The car was not in the shot but the lights seemed to float in mid-air. I was hooked. This was something that had mystified me for a long time, yet I had managed to get it right. What was so mesmerizing for me was that the image I saw on my LCD screen was not what I saw in real life. The camera had managed to capture a scene that my eyes could not capture in the same way. This seemed amazing to me.
If you want to take dramatic portraits on a black backdrop (without even needing a single light), a garage is your new go-to spot.
This is the simplest (and most makeshift looking) setup that I use. As you can see in the image above, all I am using is a piece of black foam core, folded into a “V,” set inside a garage on a sunny day.
While you can accomplish this setup on overcast days, having a sunny day helps to increase the brightness of everything outside the garage, thus increasing the catch light in the model’s eyes. The sunny daylight scene outside the garage essentially acts as a giant reflector, which illuminates the area under the subject’s chin to soften shadows.
The reason why a garage is great for this kind of setup is that it allows you to place your subject closer or further away from the bright, outdoor light, depending on how much light you want in your subject’s eyes or how even you want the light to appear.
This week we’re going to go with ‘Looking up’ and yes, you could spin that more than one way! Things are looking up, or looking up, as in pointing straight up (or near enough) with your camera! What will you choose and how will you portray your choice?‘Up’ – Building tree houses.
Or maybe ‘looking up’ along a city street (I nearly said ‘busy city street’ but we certainly have less of those right now!) Maybe ‘looking up’ could be your positive frame of mind on the current state of the world, etc? How will you depict that?
If you’re in isolation at home, maybe this article will help to give you some ideas, work on a theme of ‘looking up in or around your house’ We’ll share some as we go, through the week, in the Facebook group and on our InstagramLooking Up
Simply upload your shot into the comment field (look for the little camera icon in the Disqus comments section) and they’ll get embedded for us all to see. Or, if you’d prefer, upload them to your favourite photo-sharing site and leave the link to them. We’re interested to see how you revisit the images that you’ve taken before now in this re-edit challenge!
The search for that unique angle that sets your photography apart from the rest is a common aspiration for most photographers. In today’s article, you’ll learn creative uses for a fisheye lens that will give your photos the wow factor.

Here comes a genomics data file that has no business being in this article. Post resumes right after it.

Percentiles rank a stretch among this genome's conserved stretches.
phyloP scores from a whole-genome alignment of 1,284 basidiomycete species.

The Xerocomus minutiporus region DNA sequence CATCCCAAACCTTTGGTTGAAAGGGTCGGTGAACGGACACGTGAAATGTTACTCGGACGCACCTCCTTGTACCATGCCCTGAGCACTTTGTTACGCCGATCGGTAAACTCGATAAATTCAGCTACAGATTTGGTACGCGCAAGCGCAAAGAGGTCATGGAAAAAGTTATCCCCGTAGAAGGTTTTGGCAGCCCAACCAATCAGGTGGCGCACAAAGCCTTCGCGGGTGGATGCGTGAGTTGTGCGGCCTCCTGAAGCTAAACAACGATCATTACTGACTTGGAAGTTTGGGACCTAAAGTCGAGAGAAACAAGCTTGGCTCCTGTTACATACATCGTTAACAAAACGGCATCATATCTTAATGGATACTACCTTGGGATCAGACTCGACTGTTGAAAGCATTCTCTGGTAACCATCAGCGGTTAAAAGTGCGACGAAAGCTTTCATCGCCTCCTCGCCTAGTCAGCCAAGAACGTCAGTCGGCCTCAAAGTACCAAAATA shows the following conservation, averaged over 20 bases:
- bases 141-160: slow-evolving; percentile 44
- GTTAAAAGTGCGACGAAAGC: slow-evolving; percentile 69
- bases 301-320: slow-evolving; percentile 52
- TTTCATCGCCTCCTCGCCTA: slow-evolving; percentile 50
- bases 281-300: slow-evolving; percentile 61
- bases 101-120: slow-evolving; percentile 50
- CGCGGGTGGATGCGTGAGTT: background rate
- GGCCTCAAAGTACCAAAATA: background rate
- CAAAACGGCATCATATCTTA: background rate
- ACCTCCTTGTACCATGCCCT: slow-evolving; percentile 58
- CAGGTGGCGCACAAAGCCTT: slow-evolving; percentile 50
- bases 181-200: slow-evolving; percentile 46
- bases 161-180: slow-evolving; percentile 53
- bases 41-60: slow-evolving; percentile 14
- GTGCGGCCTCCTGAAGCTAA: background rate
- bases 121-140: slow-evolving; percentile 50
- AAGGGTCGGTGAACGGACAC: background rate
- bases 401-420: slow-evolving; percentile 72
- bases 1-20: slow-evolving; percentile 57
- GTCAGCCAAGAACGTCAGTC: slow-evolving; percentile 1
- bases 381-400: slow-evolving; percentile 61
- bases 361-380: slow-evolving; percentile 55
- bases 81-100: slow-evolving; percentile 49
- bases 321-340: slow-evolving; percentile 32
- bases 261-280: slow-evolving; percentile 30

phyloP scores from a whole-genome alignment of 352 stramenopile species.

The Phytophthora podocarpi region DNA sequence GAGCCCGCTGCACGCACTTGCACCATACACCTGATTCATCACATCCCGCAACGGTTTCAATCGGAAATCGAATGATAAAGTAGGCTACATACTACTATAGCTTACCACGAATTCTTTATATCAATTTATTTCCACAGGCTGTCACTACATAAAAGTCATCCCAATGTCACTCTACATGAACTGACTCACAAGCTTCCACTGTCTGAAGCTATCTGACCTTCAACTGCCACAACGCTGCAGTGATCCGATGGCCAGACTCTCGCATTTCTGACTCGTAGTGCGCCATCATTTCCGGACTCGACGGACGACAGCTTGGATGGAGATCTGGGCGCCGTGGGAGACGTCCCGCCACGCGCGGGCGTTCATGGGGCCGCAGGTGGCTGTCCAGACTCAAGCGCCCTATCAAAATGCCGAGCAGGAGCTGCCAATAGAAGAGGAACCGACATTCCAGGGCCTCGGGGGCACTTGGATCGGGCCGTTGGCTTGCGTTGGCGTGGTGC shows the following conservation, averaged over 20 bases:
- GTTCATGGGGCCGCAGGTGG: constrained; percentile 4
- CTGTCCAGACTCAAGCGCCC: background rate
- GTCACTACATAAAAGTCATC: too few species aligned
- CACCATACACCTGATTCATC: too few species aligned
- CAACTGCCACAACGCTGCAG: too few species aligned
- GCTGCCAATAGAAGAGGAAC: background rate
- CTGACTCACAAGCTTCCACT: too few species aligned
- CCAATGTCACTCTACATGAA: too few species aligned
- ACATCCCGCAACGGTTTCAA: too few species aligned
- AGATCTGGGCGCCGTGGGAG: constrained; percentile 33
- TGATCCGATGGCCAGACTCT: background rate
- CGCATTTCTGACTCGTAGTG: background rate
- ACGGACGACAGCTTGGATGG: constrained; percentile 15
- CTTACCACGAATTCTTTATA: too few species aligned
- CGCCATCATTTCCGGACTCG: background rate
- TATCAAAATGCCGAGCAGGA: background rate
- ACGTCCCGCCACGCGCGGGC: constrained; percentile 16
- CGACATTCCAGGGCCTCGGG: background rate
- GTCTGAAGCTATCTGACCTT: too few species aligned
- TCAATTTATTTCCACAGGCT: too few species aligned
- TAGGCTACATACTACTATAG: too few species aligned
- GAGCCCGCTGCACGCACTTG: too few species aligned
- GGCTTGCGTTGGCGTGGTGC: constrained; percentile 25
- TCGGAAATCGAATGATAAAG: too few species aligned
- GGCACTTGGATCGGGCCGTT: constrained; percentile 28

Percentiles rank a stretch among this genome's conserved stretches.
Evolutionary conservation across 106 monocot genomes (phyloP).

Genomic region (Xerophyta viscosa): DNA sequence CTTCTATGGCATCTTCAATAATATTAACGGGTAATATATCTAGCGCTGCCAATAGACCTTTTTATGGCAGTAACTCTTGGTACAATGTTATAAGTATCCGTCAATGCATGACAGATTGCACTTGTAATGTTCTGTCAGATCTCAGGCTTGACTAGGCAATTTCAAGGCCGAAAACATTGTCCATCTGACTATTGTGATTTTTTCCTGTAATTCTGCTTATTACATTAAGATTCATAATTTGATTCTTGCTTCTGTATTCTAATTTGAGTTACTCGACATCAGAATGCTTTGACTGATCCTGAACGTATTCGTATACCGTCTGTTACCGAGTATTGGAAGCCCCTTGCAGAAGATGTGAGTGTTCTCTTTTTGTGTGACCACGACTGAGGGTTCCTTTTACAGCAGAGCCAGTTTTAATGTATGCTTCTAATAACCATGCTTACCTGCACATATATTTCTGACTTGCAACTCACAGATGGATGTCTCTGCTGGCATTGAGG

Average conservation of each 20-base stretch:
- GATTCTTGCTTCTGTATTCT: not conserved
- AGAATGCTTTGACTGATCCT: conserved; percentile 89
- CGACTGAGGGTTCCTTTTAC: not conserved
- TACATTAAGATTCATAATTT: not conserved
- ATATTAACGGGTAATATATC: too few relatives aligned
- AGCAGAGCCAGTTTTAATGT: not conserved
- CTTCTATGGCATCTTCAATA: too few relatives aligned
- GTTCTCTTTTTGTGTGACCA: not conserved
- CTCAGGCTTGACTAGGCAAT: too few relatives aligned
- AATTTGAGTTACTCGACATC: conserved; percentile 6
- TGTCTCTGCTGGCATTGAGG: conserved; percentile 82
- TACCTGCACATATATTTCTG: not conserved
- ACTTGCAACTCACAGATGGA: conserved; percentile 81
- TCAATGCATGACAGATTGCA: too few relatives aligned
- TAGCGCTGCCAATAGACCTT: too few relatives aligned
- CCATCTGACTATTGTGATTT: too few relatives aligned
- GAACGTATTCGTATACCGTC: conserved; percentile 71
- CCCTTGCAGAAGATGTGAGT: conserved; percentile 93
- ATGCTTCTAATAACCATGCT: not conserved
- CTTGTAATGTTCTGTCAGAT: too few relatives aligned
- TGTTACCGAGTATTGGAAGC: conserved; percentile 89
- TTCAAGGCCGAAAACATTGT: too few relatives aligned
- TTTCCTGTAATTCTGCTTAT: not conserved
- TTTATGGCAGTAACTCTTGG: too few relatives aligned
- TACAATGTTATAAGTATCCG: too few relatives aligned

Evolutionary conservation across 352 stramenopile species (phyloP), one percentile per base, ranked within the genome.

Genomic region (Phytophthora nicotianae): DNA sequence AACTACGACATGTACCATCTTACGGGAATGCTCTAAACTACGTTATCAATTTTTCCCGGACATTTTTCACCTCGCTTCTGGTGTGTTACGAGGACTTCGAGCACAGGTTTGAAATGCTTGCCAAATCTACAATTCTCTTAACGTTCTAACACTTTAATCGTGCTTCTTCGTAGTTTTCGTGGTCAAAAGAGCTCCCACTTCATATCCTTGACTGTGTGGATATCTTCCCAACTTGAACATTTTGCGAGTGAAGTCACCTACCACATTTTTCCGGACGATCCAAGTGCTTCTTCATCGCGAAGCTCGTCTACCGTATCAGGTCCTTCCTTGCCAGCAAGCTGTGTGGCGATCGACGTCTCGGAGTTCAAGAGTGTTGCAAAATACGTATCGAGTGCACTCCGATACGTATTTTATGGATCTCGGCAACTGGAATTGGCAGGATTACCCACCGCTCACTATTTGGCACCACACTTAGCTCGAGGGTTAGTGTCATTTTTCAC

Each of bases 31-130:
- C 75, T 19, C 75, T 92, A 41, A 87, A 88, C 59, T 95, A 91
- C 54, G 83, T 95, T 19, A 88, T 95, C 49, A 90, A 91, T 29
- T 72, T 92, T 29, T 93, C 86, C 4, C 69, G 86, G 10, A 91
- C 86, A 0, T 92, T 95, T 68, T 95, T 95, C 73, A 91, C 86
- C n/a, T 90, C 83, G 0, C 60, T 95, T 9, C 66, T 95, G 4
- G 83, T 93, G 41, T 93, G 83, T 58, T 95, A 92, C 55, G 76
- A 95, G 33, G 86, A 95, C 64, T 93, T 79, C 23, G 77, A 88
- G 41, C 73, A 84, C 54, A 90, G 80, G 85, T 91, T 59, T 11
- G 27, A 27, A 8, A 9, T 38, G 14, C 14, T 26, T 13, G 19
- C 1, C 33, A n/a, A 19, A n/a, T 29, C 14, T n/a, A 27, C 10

A fisheye lens is a unique lens with niche qualities that set it apart from other kinds of lenses. Read on and discover what you can do with this type of lens.Kinetic light painting is one of the examples of creative uses for a fisheye lens.
A fisheye lens is essentially a super wide-angle lens. However, it has more properties than this. This type of lens will cause distortion in your photo which, when correctly applied to your image, will enhance the photo. One of the key characteristics of this lens is the curved shape of the optic at the front of the lens. This means that you won’t be able to use a regular lens cap for this lens. It’s possible to get a fisheye as a prime lens or a zoom lens.Prime lens: The majority of fisheye lenses are prime lenses. They come with a typical aperture of f/2.8 and a focal length of 8mm or 15mm, depending on whether you have a full-frame sensor or a crop sensor camera.Zoom lens: Zoom lens fisheyes have a smaller aperture at f/4, but allow you to change the focal length. This can give you even more creative options, as at the widest focal length your photo will be circular with a black frame.
One of the obvious creative uses for a fisheye lens is to create distortion on the horizon line. You can use the lens to make the horizon line curve upward or downward.
Photography is an art form that just gets better and better as technology improves and people invest in themselves. Like any other craft out there, the more you commit to working on your skills, the better you will become. There are lots of simple and easy ways for you to improve your photography. Here are a few you can try today to help you become a better artist tomorrow!You can never miss the opportunity to photography a yellow house.
One of the best things I did for my photography and my mindset when I was just starting out was set up a daily practice.